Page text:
I was telling people to love themselves deep down and to be proud of themselves and all they achieve, helping people but not helping myself.

You hear a lot that eating disorders aren’t so much about food but about control, they are I think about a lot of different things for a lot of different people but one common bond -between everyone and those who don’t have eating disorders but criticise their bodies daily, compare themselves to others and feel that they are not good enough -the common bond is love and a lack of it.

Because how can you love yourself when you treat yourself this way? From the extreme, over exercising, starving, binging mindlessly forcing food down only to force yourself to bring it back up, secretly eating and then berating yourself for it. Speaking negatively about your body to yourself and others.

These are not behaviours that you would wish upon anyone so to do so to yourself is a cruelty that does not come from love.

 I subjected my mind and body to this since I was a child and nothing I ever could have done would have deserved this.

The treatment for my Eating Disorder was not the traditional learning how to manage triggers and negative behaviours, it was learning how to love me. In the end the thing that had scared me, the idea of delving into the past to ask the question why? It didn’t need to happen because as I began to feel love for myself guilt and worry began to fade.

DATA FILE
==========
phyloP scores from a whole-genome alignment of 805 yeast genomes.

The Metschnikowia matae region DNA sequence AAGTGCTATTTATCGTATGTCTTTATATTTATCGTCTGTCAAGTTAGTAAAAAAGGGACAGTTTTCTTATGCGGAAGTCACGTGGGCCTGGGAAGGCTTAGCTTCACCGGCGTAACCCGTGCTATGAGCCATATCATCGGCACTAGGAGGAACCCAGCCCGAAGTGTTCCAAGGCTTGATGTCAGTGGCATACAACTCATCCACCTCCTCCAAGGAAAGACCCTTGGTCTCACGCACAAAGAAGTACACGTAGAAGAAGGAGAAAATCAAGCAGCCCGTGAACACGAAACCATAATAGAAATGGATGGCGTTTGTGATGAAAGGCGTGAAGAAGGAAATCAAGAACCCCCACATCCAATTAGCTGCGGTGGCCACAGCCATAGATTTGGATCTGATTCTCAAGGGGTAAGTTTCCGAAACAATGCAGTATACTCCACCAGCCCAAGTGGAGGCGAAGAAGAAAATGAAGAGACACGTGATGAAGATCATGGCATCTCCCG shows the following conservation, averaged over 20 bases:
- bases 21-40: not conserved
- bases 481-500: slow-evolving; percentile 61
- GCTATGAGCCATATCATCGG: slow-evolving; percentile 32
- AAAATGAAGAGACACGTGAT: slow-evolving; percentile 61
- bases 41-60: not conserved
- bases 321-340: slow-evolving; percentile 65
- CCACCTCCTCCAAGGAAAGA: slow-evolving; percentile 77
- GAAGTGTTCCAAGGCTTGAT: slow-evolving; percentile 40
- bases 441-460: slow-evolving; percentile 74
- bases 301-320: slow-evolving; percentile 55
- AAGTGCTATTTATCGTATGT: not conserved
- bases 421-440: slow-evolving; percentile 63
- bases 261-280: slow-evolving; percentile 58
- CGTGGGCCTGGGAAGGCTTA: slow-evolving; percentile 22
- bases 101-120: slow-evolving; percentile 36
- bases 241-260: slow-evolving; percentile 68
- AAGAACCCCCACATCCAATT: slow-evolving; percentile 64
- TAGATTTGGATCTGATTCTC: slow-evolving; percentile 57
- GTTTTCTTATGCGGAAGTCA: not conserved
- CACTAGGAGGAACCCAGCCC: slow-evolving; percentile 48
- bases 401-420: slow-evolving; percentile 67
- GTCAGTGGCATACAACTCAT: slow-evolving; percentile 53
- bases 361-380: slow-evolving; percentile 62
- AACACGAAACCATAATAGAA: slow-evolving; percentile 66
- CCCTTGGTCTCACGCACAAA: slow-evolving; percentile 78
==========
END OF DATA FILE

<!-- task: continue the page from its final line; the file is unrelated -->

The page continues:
It was nothing to do with food and everything to do with love.

A lack of love was the problem -the solution was more.

And to feel love for anything I needed to feel good and in the dark place of despair that I was in I needed help to feel good and that help came in the form of my ten rules. Each rule made me feel a little bit better about life and each day I felt a bit better added up until I felt a lot better and feeling a lot better made it easier to love me and when that happened I knew I deserved to live a life without suffering.

 

I have always had so much love for others but this year my biggest romance was falling in love with myself.